As the Biden administration works to finalize the parameters of the tax credit, ExxonMobil, BP, and other major oil and gas companies are pushing for a “technology neutral” approach that would allow them to cash in on the hydrogen tax incentives while continuing to produce hydrogen using natural gas – rather than shifting toward genuinely zero-emissions sources of energy like wind or solar.

Of course, that’s not exactly how they phrase it.

“At BP, we believe it is crucial to recognize the role of multiple technologies and what [impact] they could have in helping the world decarbonize,” BP’s Rushabh Shah said in a speech that kicked off the conference’s networking lunch event, which was sponsored by BP.

“Evolution can be unpredictable, and we cannot say with certainty what the future of hydrogen will look like. For that reason, policy must be technology neutral to enable society to adopt the full range of innovations necessary for an effective transition,” Shah said.

Approached by DeSmog after his remarks, Shah, the director of the company’s Midwest Hydrogen and CCS business, declined to be interviewed. But his comments reflected not only BP’s public stance but also that of other fossil fuel giants.

During a fireside chat panel earlier in the day, Dan Holton, an executive at Exxon’s Low Carbon Solutions division, similarly urged federal regulators to take “a technology agnostic approach” to defining the terms of the 45V tax credit – a euphemism for treating hydrogen produced with natural gas as favorably as “green” hydrogen generated by renewable sources.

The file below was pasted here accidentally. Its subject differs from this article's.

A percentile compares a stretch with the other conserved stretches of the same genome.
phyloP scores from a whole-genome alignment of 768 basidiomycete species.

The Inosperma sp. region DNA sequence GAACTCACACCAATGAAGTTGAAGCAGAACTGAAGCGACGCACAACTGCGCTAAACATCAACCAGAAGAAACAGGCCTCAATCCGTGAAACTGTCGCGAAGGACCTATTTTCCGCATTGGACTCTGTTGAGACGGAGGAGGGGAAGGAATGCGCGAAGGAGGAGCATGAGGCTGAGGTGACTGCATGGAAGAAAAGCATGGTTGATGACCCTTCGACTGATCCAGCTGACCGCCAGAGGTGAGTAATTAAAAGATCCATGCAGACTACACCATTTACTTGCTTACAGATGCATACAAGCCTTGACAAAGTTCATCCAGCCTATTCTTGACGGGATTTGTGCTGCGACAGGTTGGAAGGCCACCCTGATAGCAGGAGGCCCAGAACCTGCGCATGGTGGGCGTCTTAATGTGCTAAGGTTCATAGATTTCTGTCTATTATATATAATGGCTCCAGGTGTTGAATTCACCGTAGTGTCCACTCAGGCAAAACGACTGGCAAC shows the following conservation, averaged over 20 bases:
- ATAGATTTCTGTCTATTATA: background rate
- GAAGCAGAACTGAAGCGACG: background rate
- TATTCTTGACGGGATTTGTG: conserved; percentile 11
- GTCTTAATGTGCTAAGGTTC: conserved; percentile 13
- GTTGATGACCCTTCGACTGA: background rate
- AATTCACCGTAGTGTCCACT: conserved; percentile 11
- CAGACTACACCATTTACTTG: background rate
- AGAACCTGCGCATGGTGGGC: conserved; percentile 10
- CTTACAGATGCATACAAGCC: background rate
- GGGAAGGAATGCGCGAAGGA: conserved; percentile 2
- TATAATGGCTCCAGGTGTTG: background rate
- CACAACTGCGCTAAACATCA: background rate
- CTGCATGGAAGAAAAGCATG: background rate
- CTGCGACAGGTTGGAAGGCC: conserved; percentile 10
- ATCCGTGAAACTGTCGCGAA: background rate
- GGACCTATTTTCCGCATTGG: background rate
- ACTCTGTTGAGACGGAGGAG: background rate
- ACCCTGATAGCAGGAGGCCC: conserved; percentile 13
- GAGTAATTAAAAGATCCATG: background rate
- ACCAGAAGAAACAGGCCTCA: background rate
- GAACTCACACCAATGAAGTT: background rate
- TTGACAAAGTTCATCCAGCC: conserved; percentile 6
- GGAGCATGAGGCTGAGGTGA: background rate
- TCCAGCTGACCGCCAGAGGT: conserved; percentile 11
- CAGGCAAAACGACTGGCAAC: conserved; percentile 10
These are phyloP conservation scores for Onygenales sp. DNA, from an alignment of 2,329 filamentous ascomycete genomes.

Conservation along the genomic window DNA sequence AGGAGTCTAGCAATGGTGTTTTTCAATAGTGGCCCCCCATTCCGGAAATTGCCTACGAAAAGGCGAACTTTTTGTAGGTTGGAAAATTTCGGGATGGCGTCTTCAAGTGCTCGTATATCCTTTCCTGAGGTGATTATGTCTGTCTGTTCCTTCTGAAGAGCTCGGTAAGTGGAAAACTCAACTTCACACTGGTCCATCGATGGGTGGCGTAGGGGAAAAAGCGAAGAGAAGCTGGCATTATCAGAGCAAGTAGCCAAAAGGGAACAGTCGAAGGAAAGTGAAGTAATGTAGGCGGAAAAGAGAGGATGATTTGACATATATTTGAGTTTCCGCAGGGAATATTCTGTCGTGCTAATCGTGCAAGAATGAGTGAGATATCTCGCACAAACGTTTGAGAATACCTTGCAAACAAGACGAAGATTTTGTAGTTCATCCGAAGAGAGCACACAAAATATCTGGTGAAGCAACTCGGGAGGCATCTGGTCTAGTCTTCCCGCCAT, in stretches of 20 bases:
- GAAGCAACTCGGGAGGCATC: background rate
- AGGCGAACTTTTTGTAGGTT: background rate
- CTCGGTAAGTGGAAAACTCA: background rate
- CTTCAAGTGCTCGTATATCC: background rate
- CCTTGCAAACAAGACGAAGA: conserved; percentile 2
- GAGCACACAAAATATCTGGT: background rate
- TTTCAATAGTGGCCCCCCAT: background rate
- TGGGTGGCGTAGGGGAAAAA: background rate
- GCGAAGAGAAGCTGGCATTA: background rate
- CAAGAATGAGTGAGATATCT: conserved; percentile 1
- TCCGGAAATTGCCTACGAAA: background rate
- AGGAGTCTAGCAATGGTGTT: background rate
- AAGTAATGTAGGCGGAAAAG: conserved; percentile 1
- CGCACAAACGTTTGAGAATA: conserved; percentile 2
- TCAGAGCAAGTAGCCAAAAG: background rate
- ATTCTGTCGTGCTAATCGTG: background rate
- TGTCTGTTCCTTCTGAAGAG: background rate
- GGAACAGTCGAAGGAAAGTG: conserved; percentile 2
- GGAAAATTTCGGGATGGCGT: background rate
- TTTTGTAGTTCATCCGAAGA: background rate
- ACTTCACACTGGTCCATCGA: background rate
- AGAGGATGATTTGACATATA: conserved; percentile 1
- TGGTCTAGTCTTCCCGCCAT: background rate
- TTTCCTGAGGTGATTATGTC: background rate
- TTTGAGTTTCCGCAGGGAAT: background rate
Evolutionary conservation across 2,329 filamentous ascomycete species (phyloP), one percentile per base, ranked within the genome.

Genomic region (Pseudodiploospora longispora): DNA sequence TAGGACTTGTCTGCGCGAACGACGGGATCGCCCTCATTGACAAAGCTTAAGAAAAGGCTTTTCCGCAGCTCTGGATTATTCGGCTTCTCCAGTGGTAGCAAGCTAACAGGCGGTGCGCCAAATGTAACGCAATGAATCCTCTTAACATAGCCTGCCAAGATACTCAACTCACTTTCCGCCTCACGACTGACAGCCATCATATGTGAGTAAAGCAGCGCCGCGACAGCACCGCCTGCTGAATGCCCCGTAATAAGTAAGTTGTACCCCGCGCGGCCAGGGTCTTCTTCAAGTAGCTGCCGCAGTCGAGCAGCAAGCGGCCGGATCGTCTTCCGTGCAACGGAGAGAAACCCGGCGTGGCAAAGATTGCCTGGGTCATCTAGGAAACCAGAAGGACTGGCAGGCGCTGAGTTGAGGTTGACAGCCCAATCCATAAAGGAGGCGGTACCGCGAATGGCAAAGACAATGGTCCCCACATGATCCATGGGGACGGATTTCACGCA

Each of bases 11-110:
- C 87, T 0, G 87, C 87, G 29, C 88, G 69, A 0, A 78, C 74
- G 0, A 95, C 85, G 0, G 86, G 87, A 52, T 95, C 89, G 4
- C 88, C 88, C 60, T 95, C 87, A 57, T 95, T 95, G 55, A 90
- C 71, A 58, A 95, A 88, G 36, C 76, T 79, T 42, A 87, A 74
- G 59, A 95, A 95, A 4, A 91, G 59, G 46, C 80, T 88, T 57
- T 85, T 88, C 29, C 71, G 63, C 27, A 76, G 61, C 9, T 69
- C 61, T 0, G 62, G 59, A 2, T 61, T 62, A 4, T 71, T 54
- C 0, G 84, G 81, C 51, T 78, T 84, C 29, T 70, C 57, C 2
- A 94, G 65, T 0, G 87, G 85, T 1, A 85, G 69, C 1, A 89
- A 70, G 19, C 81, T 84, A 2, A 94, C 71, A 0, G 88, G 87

Exxon’s Dan Holton told the summit that federal regulators should take “a technology agnostic approach” to defining the terms of the 45V tax credit. (Credit: Sustainable Energy Council)

“When they talk about [being] ‘agnostic to the technology,’ it’s because … they want to use natural gas to produce the hydrogen,” Robert W. Howarth, a professor at Cornell University’s Department of Ecology and Evolutionary Biology and co-author of a foundational 2021 study on the climate impact of hydrogen production, told DeSmog.

“They think if they can keep their thumb on the scale enough, they’ll get the accounting to meet the legal guidelines.”

Demands Cloaked in ‘Clean’ Language